Bill would increase age to try offenders as adults in Georgia
If you’re a current subscriber, log in below. If you would like to subscribe, please click the subscribe tab above.
Username and Password Help
By Beau Evans
Capitol Beat News Service
ATLANTA – Youth offenders in Georgia would need to be at least 18-years old to be tried in adult court for all except the most serious violent crimes under a bill filed in the 2020 legislative session.
Georgia is one of three states that try 17-year-olds as adults for felony charges in criminal court. The minimum age would be raised to 18 years under House Bill 440, sponsored by Rep. Mandi Ballinger, D-Canton.
Supporters say 17-year-old offenders should not be jailed with violent adults, both for their own physical safety and to remove them from constant contact with criminal behavior. Skeptics worry the change could let more crime-prone juveniles go free.
Teenagers would still be tried as adults for violent crimes like murder and rape under the bill.
Most 17-year-olds in Georgia are sent to adult prison for felony theft, drug and assault crimes, said Joshua Rovner, a senior advocacy associate with the nonprofit Washington, D.C.-based Sentencing Project. Keeping them out of the adult justice system would help reduce the chances they commit more crimes as an adult.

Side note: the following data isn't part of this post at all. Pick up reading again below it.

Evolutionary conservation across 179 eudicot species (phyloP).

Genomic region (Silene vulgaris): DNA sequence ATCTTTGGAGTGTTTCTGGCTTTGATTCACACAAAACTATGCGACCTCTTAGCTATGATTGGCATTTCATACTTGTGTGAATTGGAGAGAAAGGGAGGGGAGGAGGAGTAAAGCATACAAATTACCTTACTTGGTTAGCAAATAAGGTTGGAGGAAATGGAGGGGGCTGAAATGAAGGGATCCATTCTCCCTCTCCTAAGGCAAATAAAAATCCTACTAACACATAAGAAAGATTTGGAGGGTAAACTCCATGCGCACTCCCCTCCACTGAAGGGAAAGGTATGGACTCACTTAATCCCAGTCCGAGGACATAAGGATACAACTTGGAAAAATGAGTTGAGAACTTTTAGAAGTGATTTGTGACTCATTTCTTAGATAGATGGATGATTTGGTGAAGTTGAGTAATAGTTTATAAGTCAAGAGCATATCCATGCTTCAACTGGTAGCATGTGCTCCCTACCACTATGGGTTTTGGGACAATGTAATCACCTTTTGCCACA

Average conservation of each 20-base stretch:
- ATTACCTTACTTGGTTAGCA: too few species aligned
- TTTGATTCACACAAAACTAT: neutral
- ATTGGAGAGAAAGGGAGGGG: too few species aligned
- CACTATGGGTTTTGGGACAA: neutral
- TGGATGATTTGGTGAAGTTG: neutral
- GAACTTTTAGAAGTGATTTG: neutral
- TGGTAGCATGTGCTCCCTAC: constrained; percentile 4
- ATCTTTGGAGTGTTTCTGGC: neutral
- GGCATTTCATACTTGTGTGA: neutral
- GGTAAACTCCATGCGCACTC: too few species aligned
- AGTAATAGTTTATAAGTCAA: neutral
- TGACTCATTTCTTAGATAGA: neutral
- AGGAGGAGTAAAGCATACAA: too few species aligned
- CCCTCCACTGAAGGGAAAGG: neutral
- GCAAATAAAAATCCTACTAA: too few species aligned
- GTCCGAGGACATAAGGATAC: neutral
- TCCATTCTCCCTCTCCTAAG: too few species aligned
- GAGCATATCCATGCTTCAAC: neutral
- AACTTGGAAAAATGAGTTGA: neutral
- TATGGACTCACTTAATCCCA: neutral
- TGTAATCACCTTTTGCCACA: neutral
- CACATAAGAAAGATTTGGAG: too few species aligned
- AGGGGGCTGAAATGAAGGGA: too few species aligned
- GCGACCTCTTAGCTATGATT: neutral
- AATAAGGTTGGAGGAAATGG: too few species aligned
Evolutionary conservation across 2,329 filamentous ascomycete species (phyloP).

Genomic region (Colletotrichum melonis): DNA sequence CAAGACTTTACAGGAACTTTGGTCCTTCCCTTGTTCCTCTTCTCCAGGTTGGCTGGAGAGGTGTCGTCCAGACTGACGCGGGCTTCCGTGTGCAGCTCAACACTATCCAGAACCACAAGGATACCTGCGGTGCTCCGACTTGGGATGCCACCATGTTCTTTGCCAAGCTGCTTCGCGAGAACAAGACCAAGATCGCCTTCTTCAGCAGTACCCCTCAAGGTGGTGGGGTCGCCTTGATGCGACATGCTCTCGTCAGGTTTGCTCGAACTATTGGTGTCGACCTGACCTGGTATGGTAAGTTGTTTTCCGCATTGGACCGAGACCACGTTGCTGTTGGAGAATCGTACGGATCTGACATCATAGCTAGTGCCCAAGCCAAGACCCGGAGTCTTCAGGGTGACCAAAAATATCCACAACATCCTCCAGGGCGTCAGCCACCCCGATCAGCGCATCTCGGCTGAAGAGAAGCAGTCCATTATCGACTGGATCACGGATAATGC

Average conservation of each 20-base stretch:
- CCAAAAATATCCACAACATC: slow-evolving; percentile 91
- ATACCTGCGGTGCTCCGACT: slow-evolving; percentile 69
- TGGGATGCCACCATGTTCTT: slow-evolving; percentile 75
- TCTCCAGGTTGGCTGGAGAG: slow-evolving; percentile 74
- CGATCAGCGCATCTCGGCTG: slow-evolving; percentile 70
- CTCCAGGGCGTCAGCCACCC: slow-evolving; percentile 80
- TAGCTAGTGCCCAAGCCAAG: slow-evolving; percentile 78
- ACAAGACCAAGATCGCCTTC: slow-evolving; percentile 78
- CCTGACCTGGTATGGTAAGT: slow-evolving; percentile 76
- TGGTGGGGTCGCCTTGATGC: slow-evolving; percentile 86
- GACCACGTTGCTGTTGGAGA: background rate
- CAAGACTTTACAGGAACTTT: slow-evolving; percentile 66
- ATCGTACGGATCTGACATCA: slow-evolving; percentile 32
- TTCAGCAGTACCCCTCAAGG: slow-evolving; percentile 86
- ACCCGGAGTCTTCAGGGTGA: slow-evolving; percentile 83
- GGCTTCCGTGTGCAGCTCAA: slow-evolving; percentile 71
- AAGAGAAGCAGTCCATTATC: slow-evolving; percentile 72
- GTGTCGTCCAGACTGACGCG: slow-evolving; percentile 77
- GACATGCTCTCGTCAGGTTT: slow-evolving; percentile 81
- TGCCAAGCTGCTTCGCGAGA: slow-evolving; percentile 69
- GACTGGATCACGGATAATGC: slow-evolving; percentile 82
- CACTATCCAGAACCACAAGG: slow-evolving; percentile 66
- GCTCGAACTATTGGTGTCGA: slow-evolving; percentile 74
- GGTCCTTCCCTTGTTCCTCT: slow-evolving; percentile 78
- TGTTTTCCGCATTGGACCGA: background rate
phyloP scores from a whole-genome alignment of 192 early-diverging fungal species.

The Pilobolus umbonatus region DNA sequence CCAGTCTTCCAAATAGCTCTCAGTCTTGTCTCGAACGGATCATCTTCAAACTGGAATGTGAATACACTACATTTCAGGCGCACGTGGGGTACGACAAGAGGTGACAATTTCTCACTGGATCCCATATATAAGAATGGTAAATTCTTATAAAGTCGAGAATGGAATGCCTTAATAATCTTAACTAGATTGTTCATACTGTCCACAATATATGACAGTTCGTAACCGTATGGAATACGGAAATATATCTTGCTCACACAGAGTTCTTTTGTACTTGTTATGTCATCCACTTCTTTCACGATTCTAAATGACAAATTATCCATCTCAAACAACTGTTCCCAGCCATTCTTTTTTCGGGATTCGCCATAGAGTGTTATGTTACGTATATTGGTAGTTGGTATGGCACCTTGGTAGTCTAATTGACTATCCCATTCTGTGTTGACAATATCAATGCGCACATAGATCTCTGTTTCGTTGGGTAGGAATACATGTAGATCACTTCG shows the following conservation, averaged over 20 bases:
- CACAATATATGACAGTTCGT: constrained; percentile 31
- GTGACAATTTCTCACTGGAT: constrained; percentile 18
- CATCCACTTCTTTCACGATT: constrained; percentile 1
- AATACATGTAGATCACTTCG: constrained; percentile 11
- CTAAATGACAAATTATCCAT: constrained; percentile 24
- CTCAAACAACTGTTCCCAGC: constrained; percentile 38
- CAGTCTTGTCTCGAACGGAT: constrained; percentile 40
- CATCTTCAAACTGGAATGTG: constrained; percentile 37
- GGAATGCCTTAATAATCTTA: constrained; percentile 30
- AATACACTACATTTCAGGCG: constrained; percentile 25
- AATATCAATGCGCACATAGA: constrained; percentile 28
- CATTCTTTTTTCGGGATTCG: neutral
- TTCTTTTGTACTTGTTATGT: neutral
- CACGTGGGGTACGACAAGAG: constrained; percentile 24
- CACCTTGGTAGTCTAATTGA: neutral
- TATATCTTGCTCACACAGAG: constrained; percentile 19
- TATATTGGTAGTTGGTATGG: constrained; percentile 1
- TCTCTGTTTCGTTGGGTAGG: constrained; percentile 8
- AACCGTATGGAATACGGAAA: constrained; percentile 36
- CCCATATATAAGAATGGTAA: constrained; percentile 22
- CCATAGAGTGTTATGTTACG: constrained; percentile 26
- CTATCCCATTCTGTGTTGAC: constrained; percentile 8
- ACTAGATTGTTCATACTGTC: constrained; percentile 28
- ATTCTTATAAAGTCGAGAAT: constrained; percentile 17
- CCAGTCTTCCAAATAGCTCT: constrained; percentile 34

“We have the opportunity to shape their futures…by providing them with the services they need even when they mess up,” Rovner said at a House Juvenile Justice Committee meeting Tuesday.
The number of teenagers arrested in Georgia has fallen sharply over the past decade, Rovner said. He presented figures showing roughly 30% of the the total 24,037 juveniles arrested in Georgia in 2017 were aged 17.
Despite the decline, some lawmakers want a deeper dive on how much it would cost juvenile courts and detention centers to take on 17-year-olds before moving forward on the bill.
“I think there’s universal agreement that this is the right thing to do,” said Rep. Wes Cantrell, R-Woodstock. “We just need to look at it more so we don’t have fiscal impacts that we didn’t consider.”
The bill stalled in last year’s legislative session. Ballinger chairs the House Juvenile Justice Committee where the bill needs approval to reach the full House.